They're handing out grand prix victories a bit more sporadically this year than has been the case recently, but there is no doubt I've grabbed the right one so far.
Winning in Monaco is always special. That track has always been good to me. I won there in Formula 3000, battled for the victory with Williams in 2006 and now I've won two of the last three grands prix there.
When you drive at the limit in Monaco, the margin is so fine. It's about having the confidence to go to that limit and backing yourself that you are not close to a mistake at any point.
You try to ignore the barriers to a large degree and just treat them like white lines that you can go up to but no further.
Another big skill there is staying on top of the changes in the track - which happen every two or three laps.
It was a very well-executed weekend by the whole Red Bull Racing team.
You need to be confident and committed around there. It's a very long afternoon if you're staring at gearboxes in Monaco and that's good motivation on Saturday to get as far up as you can.
They don't hand grid positions out for free. You've got to deliver on Saturday afternoon and it went well for us. I think we got the best out of the package.
Obviously Michael Schumacher beat us to fastest time but we took up the pole because of his penalty and he retired from the grand prix itself anyway.
Monaco is not always the most spectacular race to watch, but it's a real test for us guys.
The race is very repetitive, there is no respite and you have to be very careful not to get complacent with that. There's a lot of concentration required.
The race was about control - pacing yourself to eke out the tyres a lot of the way.
It would have been nice to have a slightly bigger lead and I could have pulled out a bit, but you're worried about overworking the tyres.
That meant I had Nico Rosberg's Mercedes and Fernando Alonso's Ferrari right behind me when it started to rain in the last few laps.
The leader always has to be a bit more cautious in that situation because you're the one who can look like an idiot. You arrive first and the guys behind can learn off you.
What made the race more difficult was that there was a huge amount of marbles - bits of discarded rubber from the tyres that are incredibly slippery.
That meant the line through Casino Square changed very early in the race - and I wasn't happy with that because I like to use a slightly different line. That's the sort of thing you have to cope with.
I heard afterwards people had been speculating that I was 'backing up' Nico, Fernando and McLaren's Lewis Hamilton, who was also behind me, to help my team-mate Sebastian Vettel gain places (backing or holding up other drivers might be done so they come in range of someone behind them - or in this case, in front, so he or a team-mate get an advantage when they pit).
That is absolute rubbish. You just cannot be that fancy around Monaco.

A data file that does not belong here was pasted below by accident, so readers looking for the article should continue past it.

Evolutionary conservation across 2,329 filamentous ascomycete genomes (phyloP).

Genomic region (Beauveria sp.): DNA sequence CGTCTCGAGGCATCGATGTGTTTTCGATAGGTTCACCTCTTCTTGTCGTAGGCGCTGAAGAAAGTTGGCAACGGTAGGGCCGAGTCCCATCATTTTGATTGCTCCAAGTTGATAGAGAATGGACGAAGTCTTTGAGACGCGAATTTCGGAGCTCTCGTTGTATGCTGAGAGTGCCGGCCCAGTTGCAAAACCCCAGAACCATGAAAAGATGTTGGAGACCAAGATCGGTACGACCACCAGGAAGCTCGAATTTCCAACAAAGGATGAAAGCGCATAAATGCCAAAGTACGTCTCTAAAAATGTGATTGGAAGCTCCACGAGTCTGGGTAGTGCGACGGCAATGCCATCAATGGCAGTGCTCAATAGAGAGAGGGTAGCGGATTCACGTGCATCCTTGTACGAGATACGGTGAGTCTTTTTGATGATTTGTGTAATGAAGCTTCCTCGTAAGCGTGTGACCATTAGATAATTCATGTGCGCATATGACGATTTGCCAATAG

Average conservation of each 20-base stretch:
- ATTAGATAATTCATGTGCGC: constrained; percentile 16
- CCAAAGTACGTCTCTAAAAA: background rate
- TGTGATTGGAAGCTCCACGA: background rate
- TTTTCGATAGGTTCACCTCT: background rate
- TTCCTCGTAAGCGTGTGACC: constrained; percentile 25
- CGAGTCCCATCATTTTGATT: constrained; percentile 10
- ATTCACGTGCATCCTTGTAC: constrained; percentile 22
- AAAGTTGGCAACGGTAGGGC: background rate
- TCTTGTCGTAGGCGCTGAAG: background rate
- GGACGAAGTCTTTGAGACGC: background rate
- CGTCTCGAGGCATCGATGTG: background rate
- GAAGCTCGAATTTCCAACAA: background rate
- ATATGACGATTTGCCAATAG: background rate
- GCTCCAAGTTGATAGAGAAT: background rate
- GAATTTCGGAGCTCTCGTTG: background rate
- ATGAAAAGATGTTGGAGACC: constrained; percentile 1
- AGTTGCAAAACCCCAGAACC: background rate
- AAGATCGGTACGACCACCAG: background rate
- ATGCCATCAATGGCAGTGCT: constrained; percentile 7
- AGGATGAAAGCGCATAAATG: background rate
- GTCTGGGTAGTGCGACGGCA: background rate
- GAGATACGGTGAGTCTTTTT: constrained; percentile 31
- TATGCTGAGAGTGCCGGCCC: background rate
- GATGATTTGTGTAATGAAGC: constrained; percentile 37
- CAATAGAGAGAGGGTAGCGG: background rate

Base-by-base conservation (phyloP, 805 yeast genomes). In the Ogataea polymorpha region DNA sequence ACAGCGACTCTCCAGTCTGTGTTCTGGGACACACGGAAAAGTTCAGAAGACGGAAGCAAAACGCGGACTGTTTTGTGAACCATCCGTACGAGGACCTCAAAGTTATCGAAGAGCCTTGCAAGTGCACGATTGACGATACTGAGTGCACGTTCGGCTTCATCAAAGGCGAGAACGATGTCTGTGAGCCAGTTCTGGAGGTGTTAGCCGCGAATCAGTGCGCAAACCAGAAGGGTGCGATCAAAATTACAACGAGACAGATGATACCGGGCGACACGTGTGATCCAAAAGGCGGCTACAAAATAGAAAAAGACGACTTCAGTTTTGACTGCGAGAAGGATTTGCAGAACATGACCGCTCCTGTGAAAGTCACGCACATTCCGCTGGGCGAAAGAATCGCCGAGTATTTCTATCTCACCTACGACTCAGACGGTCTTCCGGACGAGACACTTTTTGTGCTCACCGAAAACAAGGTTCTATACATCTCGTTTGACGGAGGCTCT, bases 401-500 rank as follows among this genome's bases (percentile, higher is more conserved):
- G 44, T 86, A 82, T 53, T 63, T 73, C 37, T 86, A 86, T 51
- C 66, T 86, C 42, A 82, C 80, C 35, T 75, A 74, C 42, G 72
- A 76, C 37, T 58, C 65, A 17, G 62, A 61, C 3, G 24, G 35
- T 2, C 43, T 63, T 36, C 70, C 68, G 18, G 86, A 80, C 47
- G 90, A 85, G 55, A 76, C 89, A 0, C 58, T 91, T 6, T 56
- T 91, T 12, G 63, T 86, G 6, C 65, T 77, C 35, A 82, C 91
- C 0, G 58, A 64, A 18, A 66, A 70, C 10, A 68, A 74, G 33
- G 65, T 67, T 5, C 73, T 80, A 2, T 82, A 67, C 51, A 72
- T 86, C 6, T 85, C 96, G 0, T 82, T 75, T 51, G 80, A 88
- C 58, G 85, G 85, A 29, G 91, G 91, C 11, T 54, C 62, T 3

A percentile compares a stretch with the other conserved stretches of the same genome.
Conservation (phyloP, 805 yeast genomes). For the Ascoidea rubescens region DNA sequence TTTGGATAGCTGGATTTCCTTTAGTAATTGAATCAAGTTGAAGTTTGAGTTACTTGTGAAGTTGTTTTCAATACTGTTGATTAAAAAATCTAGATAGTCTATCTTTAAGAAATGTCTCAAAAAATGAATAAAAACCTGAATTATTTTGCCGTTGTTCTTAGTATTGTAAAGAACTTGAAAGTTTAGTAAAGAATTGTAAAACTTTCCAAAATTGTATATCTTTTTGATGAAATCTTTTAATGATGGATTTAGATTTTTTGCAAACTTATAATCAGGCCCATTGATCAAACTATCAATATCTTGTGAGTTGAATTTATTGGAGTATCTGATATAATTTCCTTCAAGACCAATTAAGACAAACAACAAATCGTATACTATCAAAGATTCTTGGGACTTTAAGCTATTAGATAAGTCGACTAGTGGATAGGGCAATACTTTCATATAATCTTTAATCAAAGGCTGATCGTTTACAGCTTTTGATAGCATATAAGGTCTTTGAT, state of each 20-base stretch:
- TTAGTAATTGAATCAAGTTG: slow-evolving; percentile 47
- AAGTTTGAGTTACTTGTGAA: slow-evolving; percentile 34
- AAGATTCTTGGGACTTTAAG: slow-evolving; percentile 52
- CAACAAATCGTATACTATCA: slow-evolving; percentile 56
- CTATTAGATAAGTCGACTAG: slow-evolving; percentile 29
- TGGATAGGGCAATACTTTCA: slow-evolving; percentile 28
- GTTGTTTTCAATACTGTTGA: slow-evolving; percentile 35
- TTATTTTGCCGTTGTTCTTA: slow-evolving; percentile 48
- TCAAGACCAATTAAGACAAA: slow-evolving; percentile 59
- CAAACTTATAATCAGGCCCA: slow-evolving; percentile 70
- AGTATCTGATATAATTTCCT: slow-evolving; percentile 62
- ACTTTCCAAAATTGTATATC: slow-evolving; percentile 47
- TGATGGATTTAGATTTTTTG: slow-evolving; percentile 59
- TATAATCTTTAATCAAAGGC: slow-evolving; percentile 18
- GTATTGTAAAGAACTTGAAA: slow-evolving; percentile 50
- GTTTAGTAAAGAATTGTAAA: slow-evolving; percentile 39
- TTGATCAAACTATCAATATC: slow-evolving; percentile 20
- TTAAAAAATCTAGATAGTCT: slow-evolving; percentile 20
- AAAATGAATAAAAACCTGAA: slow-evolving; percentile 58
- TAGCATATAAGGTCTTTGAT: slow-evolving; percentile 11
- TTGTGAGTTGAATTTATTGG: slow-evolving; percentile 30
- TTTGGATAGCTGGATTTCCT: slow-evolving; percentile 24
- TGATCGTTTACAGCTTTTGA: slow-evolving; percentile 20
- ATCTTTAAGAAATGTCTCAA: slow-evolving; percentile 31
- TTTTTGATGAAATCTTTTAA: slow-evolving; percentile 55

Ultimately, Seb ran out of tyres and he had to pit because the rest of us started to go quicker, but if they'd kept going he would have been pushing for the win.
If we had been trying anything on, I could have been even cuter. I cleared Seb by quite a lot. If I'd wanted to slide him in among other people, I could have slowed down and it would have been even better for the team.
But it just wasn't part of the plan.
The problem with trying to do that would be that you're exposing yourself to even more pressure from the guys behind - Nico and Fernando in this case. And then the boys in the pits might mess up Seb's stop and it would all be for nothing.
You always get bitten on the bum when you get fancy. So you just don't try.
THE MONACO WEEKEND
I love driving at Monaco but the rest of it, well, I can absolutely take it or leave it. It's extremely pretentious and really not my cup of tea.
But as a venue, as an amphitheatre and a setting, it's incredible and that's why you get a lot of big names going there.
One of the best things about it for me is that I get to meet a lot of people I looked up to in my younger days.
The five-time MotoGP champion Mick Doohan and four-time F1 champion Alain Prost, both of whom I know, were there and this year I got to meet Juha Kankkunen for the first time.
Juha was an absolute legend in rallying in the 1980s and 1990s and he's still in amazing shape. Those guys really get F1 and it was great taking to him about some of the rallies I'd seen him do in Australia and in Finland.
I also have to mention Dario Franchitti's win in the Indy 500 - the third of his career. It was an incredible race and it's great to see Dario win it. He's a good bloke.
I've got some other mates in that race, too, and it's lovely that Dario dedicated the win to Dan Wheldon, who was killed in that awful crash in Las Vegas last year.
RACE WITH ME AT SILVERSTONE
Red Bull are backing a spinal-injury research charity called Wings For Life, which I am an ambassador for, with a programme called Faces for Charity that will run at this year's British Grand Prix.
Red Bull got involved because the company's founder, Dietrich Mateschitz, is very good friends with a guy called Heinz Kinigadner, a Paris-Dakar motorcycle racer, whose brother and son were both paralysed in accidents.
As part of Faces For Charity, you can have your face on both mine and Sebastian's Red Bull cars for the whole British Grand Prix weekend, in return for a small donation.
If you want to race with me at Silverstone, the information is here.